Gender, body norms, and sports apparel advertisements

  • Emily Weber Educational Leadership and Sport Management, Washington State University
  • Heather Van Mullem Movement and Sport Sciences Division, Lewis-Clark State College
Keywords: athleisure, gender, media


The purpose of this paper is to explore the ways in which sports apparel advertisements reinforce and challenge body standards of masculinity and femininity. A content analysis of photos appearing on the ecommerce websites of Nike and Under Armour was performed to analyze body type and sexualization of male and female models featured in “Tops” and “Bottoms” sections. Men’s Tops (M=1.2779), Women’s Tops (M=3.5834), and Women’s Bottoms (M= 2.6597) were considered “non-sexualized” while Men’s Bottoms (M=5.6051) were considered “sexualized”. Both male and female models were consistently reflective of ectomorph (e.g., thin/emaciated) or ecto-mesomorph (e.g., thin but shapely) body types. While some male models were considered to have a mesomorph body type (e.g., muscular/athletic), no female models did. No female or male models used in these advertisements had either endo-mesomorph (e.g., somewhat overweight) or endomorph (e.g., obese) body types. These findings are consistent with societal expectations for women to have a thin body type (Pompper et al., 2007; Law & Labre, 2002). Interestingly, more male models were portrayed with the thin ideal in comparison to a muscular ideal, which challenges previous research (Pompper et al., 2007; Law & Labre, 2002). Findings may suggest need for more accurate depiction of the average human body type to challenge traditional gender norms which are linked with psychological detriments for both males and females (Pompper et al., 2007; Law & Labre, 2002).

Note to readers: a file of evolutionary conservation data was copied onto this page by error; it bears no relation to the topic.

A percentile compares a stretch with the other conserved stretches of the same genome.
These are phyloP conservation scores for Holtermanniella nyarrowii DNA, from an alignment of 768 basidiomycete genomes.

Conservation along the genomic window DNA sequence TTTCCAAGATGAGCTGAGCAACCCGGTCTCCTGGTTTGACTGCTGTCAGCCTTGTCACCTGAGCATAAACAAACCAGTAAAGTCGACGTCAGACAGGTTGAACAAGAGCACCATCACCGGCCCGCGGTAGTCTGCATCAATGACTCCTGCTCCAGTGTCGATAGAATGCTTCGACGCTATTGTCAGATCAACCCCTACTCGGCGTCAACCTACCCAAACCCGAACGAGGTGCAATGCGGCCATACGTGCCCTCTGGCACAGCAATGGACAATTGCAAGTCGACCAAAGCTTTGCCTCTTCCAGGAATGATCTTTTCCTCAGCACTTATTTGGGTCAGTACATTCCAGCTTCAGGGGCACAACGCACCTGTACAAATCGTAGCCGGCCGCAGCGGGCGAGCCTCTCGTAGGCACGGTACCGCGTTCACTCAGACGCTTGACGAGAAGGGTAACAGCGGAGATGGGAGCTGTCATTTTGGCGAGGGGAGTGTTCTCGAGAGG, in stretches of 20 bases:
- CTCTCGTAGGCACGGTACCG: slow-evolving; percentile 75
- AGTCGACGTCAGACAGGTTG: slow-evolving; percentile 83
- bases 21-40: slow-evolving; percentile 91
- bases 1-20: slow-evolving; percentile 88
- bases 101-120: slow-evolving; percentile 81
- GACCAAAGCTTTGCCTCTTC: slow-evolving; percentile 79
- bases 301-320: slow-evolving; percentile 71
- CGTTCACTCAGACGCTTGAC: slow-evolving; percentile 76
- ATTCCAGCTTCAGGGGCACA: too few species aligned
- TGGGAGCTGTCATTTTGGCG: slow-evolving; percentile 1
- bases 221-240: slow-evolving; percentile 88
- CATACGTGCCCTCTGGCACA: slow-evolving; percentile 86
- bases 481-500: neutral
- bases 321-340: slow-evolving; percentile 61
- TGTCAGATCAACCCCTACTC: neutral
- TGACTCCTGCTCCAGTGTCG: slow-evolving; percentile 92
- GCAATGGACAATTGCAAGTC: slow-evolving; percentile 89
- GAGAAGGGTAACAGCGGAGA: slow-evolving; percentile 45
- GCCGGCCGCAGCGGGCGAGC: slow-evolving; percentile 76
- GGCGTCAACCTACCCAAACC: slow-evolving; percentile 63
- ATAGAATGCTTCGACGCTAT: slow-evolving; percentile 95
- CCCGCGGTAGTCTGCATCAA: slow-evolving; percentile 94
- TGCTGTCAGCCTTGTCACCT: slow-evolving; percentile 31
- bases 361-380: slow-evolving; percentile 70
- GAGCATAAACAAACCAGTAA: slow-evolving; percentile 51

How to Cite
Weber, E., & Mullem, H. V. (2020). Gender, body norms, and sports apparel advertisements . Journal of Kinesiology & Wellness, 9, 21-27. Retrieved from
Articles: Volume 9 #2 (Student Edition)